"unfortunate" Yes we are said to be smarter than little birds, but why slaughter them to prove it?

Anonymous said...

"this path controversy would be happening even if Hawaii was a sovereign country"

I disagree, but am more than willing to find out! Are you? Probably not willing to join the liberation to find out.

Anonymous said...

This comment was posted just today under Tuesday 12/8 Pondering the Path:

"I don't acknowledge pagan volcano gods, nor any other such "deities" of your ilk"

and

"Chiefess Kapi Ľolani effectively killed off Pele in 1824. Pele now resides with Zeus, Apollo, and the rest in the Home for Retired Pagan Deities where she occasionally totters out onto the porch to smoke a cigarette to the delight of a dwindling group of superstitious believers."

How condesending! These self-righteous, know-it-all and holier-than-thou parasite never cease to amaze me with their arrogance. Had their missionaries and god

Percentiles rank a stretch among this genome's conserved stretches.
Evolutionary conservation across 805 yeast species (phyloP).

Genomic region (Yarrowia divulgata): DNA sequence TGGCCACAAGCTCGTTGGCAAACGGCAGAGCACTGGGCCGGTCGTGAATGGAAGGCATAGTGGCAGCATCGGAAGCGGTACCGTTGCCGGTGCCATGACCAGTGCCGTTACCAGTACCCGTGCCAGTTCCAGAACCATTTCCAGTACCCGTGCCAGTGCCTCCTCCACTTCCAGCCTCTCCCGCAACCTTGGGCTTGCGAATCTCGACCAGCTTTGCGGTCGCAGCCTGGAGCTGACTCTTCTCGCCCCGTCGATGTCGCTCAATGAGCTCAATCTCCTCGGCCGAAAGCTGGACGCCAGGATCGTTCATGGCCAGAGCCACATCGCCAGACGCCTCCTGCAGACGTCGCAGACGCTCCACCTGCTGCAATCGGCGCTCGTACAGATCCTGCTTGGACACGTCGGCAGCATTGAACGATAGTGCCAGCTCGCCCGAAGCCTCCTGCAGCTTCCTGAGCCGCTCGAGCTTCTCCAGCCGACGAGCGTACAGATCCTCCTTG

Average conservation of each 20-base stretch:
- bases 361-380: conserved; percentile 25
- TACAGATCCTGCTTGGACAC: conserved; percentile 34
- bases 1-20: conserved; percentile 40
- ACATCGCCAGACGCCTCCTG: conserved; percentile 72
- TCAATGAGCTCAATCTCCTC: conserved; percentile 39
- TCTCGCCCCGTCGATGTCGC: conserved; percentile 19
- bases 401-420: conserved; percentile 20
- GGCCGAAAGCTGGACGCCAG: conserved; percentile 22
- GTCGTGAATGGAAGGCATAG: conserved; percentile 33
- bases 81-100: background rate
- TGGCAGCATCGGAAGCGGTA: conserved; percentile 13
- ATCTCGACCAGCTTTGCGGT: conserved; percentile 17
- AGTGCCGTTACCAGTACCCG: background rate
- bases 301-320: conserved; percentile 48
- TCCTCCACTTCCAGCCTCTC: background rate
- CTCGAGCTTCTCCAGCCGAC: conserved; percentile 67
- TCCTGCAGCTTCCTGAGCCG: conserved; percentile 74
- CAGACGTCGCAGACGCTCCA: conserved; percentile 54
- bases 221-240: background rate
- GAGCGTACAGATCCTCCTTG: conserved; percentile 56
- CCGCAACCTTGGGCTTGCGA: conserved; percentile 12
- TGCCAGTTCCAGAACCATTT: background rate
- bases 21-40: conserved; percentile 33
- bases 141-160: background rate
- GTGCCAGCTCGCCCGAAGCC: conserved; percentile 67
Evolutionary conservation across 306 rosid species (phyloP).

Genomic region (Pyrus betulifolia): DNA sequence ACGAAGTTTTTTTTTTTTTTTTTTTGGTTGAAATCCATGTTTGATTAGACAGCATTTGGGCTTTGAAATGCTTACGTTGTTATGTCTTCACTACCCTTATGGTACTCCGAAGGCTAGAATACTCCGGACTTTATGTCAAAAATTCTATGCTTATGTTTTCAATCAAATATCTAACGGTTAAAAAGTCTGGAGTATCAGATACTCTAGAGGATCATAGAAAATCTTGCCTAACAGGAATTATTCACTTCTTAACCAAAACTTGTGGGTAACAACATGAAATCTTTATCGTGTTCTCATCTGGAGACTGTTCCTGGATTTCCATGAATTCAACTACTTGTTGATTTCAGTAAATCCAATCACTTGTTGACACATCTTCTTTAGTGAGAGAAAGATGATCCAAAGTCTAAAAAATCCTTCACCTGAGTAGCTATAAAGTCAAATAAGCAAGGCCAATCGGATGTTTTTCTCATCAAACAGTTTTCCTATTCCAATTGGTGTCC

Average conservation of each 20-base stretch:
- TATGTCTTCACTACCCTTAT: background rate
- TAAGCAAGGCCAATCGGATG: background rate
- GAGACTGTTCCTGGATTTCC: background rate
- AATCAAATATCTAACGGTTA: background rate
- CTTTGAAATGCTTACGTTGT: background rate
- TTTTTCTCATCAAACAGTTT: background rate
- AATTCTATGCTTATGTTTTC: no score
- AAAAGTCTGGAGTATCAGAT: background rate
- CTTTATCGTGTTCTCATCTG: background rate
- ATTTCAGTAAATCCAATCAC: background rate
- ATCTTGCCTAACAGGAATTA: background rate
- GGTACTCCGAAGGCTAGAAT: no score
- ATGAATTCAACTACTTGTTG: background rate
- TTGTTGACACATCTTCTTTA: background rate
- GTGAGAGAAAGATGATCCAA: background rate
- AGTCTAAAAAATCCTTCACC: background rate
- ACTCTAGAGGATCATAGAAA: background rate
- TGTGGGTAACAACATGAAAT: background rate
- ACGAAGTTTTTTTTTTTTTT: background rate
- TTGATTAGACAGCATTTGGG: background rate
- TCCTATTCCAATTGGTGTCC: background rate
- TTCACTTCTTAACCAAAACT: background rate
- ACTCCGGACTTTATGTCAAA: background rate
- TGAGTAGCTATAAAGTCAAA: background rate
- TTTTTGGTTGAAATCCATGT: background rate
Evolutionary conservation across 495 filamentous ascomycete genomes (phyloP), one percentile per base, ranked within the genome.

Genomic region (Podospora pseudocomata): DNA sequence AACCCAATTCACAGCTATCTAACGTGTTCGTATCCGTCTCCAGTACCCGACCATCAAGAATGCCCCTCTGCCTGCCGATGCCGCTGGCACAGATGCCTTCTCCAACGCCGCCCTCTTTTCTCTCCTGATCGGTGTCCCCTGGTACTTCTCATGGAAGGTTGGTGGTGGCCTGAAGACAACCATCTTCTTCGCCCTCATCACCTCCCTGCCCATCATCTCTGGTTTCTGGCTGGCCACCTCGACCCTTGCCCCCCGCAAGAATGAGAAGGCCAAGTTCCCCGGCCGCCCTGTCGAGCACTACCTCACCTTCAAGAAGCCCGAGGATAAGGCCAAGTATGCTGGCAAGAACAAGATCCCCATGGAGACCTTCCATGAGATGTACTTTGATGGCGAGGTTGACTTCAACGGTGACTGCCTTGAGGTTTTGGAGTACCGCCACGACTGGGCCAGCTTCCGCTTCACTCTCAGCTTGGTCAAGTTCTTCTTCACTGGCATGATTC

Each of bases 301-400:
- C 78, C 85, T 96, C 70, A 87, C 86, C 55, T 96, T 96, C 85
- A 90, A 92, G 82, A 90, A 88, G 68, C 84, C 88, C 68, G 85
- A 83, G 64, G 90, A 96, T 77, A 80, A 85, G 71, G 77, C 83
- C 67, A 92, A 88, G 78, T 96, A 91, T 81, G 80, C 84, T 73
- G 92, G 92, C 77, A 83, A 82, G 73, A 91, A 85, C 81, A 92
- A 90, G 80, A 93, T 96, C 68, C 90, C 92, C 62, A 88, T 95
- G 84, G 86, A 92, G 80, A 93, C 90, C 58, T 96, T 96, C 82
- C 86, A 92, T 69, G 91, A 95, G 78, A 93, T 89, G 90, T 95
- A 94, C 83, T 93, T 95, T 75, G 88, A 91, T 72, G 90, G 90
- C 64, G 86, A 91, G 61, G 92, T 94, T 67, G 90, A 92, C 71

"killed off Pele" in 1824, Halema`uma`u would be extinct and hundreds of acres of new land would not have been born on the island of Hawai`i. Pele is very much alive today, along with the rest of the original gods of these islands who continue to be worshipped and revered as they were in our ancestors' time.

Your god is your god and that's fine and well. But to deny and mock other belief systems of the Hawaiians, Greeks, or any one else is so telling of your limited head space. That is where the term "HA-OLE" comes from. You are perfect examples of he/she who has no spirit, no breath of positive mana.